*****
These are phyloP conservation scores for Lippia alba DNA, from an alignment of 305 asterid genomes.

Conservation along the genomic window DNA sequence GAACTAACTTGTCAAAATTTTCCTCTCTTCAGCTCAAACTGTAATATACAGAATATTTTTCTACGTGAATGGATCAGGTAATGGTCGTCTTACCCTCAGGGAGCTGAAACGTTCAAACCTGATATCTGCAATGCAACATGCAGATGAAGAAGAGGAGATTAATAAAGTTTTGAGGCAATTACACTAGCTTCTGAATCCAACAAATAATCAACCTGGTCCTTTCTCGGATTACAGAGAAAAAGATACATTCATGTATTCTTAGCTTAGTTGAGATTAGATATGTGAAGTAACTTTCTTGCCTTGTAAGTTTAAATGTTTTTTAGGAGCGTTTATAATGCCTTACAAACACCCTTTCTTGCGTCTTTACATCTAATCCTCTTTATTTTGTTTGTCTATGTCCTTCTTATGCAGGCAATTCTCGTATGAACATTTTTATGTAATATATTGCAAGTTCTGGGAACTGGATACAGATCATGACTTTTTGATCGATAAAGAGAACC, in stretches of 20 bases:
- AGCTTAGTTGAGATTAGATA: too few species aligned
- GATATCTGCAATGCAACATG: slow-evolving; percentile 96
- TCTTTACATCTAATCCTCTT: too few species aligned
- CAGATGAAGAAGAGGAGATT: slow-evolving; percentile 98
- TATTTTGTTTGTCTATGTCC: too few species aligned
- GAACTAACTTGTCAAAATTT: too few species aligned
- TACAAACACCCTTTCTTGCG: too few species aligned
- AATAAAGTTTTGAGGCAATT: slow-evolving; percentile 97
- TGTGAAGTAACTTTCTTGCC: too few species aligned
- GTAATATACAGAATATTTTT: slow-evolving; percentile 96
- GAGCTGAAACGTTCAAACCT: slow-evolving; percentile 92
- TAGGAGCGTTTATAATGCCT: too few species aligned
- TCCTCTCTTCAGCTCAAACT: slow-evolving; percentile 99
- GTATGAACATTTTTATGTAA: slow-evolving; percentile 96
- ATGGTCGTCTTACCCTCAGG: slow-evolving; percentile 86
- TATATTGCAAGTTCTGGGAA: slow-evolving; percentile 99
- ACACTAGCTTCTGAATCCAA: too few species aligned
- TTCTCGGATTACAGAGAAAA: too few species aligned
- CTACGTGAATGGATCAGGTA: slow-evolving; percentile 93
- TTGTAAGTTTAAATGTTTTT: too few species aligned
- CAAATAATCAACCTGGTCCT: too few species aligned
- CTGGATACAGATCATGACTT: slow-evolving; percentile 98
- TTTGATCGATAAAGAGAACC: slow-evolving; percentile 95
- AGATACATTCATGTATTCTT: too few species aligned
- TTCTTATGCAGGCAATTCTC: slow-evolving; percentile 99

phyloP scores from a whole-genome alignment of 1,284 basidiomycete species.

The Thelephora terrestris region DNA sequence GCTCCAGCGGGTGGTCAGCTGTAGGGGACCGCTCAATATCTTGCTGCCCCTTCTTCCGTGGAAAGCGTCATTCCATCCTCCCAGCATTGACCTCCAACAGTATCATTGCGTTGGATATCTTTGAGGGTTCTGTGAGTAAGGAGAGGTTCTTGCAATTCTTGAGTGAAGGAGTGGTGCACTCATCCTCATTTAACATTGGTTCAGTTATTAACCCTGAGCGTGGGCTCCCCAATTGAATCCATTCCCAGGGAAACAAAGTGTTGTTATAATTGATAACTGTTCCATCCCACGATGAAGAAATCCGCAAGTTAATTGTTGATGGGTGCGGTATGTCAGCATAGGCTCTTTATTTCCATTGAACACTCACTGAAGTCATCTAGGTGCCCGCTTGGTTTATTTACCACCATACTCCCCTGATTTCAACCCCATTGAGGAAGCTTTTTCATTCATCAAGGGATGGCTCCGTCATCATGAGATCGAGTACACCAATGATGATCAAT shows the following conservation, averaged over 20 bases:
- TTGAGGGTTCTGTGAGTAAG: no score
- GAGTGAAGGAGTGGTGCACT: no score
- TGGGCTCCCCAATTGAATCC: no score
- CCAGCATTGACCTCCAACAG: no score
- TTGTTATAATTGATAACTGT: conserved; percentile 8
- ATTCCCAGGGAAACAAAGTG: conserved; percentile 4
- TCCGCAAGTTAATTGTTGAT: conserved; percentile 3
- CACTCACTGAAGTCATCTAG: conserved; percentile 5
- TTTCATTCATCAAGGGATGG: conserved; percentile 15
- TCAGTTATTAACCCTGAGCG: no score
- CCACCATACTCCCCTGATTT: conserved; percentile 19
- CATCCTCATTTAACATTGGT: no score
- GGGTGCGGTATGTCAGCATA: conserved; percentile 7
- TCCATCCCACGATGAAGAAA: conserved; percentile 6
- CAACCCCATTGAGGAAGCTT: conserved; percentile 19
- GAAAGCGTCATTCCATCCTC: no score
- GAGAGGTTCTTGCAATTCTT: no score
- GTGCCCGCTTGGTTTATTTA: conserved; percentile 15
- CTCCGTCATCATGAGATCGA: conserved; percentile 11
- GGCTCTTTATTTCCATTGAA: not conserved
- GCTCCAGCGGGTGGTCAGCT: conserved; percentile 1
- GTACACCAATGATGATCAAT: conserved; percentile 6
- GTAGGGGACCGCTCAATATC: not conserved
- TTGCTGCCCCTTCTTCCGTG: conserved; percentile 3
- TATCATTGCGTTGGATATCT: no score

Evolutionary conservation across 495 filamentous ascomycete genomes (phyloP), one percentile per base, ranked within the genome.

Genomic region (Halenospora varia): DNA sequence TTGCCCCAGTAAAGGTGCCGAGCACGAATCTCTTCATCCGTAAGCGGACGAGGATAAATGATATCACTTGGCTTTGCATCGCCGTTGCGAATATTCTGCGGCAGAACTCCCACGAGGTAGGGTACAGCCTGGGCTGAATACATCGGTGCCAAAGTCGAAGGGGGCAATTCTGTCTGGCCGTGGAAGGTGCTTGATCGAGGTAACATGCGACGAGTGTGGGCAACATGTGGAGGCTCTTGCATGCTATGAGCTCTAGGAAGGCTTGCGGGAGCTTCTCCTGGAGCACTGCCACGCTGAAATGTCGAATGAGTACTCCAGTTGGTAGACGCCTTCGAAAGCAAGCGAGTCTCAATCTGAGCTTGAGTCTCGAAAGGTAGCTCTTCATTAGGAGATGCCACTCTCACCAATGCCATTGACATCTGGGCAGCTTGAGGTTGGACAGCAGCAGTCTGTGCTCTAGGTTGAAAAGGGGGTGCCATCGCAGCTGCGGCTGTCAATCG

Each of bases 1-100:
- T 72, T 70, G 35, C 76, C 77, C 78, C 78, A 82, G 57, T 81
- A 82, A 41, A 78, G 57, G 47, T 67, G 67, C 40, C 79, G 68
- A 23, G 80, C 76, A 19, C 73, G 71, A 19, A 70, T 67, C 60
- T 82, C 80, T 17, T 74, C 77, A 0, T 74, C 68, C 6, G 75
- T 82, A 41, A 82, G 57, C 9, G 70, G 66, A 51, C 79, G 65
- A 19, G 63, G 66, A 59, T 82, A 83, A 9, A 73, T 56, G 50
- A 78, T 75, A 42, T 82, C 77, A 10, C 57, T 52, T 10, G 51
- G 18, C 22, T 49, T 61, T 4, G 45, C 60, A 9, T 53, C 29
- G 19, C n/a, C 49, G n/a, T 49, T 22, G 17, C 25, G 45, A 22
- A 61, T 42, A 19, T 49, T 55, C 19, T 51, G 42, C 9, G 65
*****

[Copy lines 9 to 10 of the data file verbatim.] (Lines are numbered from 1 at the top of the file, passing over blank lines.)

- TACAAACACCCTTTCTTGCG: too few species aligned
- AATAAAGTTTTGAGGCAATT: slow-evolving; percentile 97